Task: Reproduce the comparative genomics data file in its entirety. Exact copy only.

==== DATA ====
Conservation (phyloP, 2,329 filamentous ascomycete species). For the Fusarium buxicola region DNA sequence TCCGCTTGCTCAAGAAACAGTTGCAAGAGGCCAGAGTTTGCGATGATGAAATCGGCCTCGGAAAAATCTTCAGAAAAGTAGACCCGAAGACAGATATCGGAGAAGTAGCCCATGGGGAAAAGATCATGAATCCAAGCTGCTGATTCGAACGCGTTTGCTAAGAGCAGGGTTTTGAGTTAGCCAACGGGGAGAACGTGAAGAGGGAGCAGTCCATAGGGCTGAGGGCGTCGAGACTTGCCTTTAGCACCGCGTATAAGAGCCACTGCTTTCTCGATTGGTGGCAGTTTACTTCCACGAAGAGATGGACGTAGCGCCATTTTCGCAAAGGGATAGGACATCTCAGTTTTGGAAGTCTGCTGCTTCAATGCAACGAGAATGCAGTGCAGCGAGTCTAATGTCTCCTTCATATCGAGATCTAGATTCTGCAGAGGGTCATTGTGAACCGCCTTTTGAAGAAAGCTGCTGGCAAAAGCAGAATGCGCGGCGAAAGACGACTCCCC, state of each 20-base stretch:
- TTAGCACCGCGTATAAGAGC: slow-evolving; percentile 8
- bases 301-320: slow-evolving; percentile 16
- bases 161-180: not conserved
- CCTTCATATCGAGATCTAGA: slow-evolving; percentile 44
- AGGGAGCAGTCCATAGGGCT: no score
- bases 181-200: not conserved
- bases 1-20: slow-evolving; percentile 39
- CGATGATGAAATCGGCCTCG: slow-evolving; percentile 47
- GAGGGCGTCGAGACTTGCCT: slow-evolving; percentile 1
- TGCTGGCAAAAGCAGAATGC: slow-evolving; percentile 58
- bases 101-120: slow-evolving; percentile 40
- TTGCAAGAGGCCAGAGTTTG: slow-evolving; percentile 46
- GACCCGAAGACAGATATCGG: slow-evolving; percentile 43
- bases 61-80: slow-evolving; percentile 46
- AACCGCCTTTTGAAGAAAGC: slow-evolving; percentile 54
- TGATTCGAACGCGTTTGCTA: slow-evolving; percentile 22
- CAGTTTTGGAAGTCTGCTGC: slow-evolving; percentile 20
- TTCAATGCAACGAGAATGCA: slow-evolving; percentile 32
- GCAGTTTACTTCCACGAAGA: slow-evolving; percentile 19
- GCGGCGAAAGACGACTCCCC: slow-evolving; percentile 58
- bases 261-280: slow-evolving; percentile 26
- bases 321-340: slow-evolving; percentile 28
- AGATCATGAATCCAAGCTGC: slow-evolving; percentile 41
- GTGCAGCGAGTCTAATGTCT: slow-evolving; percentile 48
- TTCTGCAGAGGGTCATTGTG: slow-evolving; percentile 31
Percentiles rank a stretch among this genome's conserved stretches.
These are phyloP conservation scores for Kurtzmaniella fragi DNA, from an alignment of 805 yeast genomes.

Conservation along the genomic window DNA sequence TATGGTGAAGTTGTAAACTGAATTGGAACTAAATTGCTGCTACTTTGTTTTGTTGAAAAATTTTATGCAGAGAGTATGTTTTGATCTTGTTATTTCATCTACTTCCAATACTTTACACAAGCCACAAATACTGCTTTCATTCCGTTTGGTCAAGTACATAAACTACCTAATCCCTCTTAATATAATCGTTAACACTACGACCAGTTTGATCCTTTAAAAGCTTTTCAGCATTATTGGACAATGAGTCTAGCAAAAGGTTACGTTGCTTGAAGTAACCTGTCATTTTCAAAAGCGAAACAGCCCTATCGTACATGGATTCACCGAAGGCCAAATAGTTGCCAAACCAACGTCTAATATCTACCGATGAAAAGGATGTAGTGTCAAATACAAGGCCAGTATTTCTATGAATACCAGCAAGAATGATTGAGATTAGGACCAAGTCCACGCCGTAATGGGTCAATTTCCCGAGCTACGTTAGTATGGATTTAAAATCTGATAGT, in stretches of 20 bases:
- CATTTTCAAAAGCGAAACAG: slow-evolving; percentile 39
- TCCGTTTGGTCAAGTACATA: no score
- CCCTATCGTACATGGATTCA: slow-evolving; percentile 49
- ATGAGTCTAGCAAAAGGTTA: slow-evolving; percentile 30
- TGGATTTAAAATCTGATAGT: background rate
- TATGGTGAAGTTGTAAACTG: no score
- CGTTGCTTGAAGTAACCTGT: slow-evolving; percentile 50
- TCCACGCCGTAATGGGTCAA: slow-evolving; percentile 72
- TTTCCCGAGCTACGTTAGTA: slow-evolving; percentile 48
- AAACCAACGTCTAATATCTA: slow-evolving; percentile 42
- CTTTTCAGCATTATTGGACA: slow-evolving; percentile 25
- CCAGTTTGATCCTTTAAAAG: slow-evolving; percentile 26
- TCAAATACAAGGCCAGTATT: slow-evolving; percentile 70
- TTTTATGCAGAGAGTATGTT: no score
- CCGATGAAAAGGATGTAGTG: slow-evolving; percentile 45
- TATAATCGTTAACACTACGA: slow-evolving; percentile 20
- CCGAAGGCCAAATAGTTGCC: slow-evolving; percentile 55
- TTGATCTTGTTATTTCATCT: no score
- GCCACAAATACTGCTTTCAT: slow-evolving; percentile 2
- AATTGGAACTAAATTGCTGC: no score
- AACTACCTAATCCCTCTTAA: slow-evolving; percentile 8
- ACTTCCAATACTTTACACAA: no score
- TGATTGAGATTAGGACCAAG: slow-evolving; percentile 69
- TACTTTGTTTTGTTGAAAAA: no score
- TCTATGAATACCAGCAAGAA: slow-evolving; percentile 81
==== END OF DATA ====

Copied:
Conservation (phyloP, 2,329 filamentous ascomycete species). For the Fusarium buxicola region DNA sequence TCCGCTTGCTCAAGAAACAGTTGCAAGAGGCCAGAGTTTGCGATGATGAAATCGGCCTCGGAAAAATCTTCAGAAAAGTAGACCCGAAGACAGATATCGGAGAAGTAGCCCATGGGGAAAAGATCATGAATCCAAGCTGCTGATTCGAACGCGTTTGCTAAGAGCAGGGTTTTGAGTTAGCCAACGGGGAGAACGTGAAGAGGGAGCAGTCCATAGGGCTGAGGGCGTCGAGACTTGCCTTTAGCACCGCGTATAAGAGCCACTGCTTTCTCGATTGGTGGCAGTTTACTTCCACGAAGAGATGGACGTAGCGCCATTTTCGCAAAGGGATAGGACATCTCAGTTTTGGAAGTCTGCTGCTTCAATGCAACGAGAATGCAGTGCAGCGAGTCTAATGTCTCCTTCATATCGAGATCTAGATTCTGCAGAGGGTCATTGTGAACCGCCTTTTGAAGAAAGCTGCTGGCAAAAGCAGAATGCGCGGCGAAAGACGACTCCCC, state of each 20-base stretch:
- TTAGCACCGCGTATAAGAGC: slow-evolving; percentile 8
- bases 301-320: slow-evolving; percentile 16
- bases 161-180: not conserved
- CCTTCATATCGAGATCTAGA: slow-evolving; percentile 44
- AGGGAGCAGTCCATAGGGCT: no score
- bases 181-200: not conserved
- bases 1-20: slow-evolving; percentile 39
- CGATGATGAAATCGGCCTCG: slow-evolving; percentile 47
- GAGGGCGTCGAGACTTGCCT: slow-evolving; percentile 1
- TGCTGGCAAAAGCAGAATGC: slow-evolving; percentile 58
- bases 101-120: slow-evolving; percentile 40
- TTGCAAGAGGCCAGAGTTTG: slow-evolving; percentile 46
- GACCCGAAGACAGATATCGG: slow-evolving; percentile 43
- bases 61-80: slow-evolving; percentile 46
- AACCGCCTTTTGAAGAAAGC: slow-evolving; percentile 54
- TGATTCGAACGCGTTTGCTA: slow-evolving; percentile 22
- CAGTTTTGGAAGTCTGCTGC: slow-evolving; percentile 20
- TTCAATGCAACGAGAATGCA: slow-evolving; percentile 32
- GCAGTTTACTTCCACGAAGA: slow-evolving; percentile 19
- GCGGCGAAAGACGACTCCCC: slow-evolving; percentile 58
- bases 261-280: slow-evolving; percentile 26
- bases 321-340: slow-evolving; percentile 28
- AGATCATGAATCCAAGCTGC: slow-evolving; percentile 41
- GTGCAGCGAGTCTAATGTCT: slow-evolving; percentile 48
- TTCTGCAGAGGGTCATTGTG: slow-evolving; percentile 31
Percentiles rank a stretch among this genome's conserved stretches.
These are phyloP conservation scores for Kurtzmaniella fragi DNA, from an alignment of 805 yeast genomes.

Conservation along the genomic window DNA sequence TATGGTGAAGTTGTAAACTGAATTGGAACTAAATTGCTGCTACTTTGTTTTGTTGAAAAATTTTATGCAGAGAGTATGTTTTGATCTTGTTATTTCATCTACTTCCAATACTTTACACAAGCCACAAATACTGCTTTCATTCCGTTTGGTCAAGTACATAAACTACCTAATCCCTCTTAATATAATCGTTAACACTACGACCAGTTTGATCCTTTAAAAGCTTTTCAGCATTATTGGACAATGAGTCTAGCAAAAGGTTACGTTGCTTGAAGTAACCTGTCATTTTCAAAAGCGAAACAGCCCTATCGTACATGGATTCACCGAAGGCCAAATAGTTGCCAAACCAACGTCTAATATCTACCGATGAAAAGGATGTAGTGTCAAATACAAGGCCAGTATTTCTATGAATACCAGCAAGAATGATTGAGATTAGGACCAAGTCCACGCCGTAATGGGTCAATTTCCCGAGCTACGTTAGTATGGATTTAAAATCTGATAGT, in stretches of 20 bases:
- CATTTTCAAAAGCGAAACAG: slow-evolving; percentile 39
- TCCGTTTGGTCAAGTACATA: no score
- CCCTATCGTACATGGATTCA: slow-evolving; percentile 49
- ATGAGTCTAGCAAAAGGTTA: slow-evolving; percentile 30
- TGGATTTAAAATCTGATAGT: background rate
- TATGGTGAAGTTGTAAACTG: no score
- CGTTGCTTGAAGTAACCTGT: slow-evolving; percentile 50
- TCCACGCCGTAATGGGTCAA: slow-evolving; percentile 72
- TTTCCCGAGCTACGTTAGTA: slow-evolving; percentile 48
- AAACCAACGTCTAATATCTA: slow-evolving; percentile 42
- CTTTTCAGCATTATTGGACA: slow-evolving; percentile 25
- CCAGTTTGATCCTTTAAAAG: slow-evolving; percentile 26
- TCAAATACAAGGCCAGTATT: slow-evolving; percentile 70
- TTTTATGCAGAGAGTATGTT: no score
- CCGATGAAAAGGATGTAGTG: slow-evolving; percentile 45
- TATAATCGTTAACACTACGA: slow-evolving; percentile 20
- CCGAAGGCCAAATAGTTGCC: slow-evolving; percentile 55
- TTGATCTTGTTATTTCATCT: no score
- GCCACAAATACTGCTTTCAT: slow-evolving; percentile 2
- AATTGGAACTAAATTGCTGC: no score
- AACTACCTAATCCCTCTTAA: slow-evolving; percentile 8
- ACTTCCAATACTTTACACAA: no score
- TGATTGAGATTAGGACCAAG: slow-evolving; percentile 69
- TACTTTGTTTTGTTGAAAAA: no score
- TCTATGAATACCAGCAAGAA: slow-evolving; percentile 81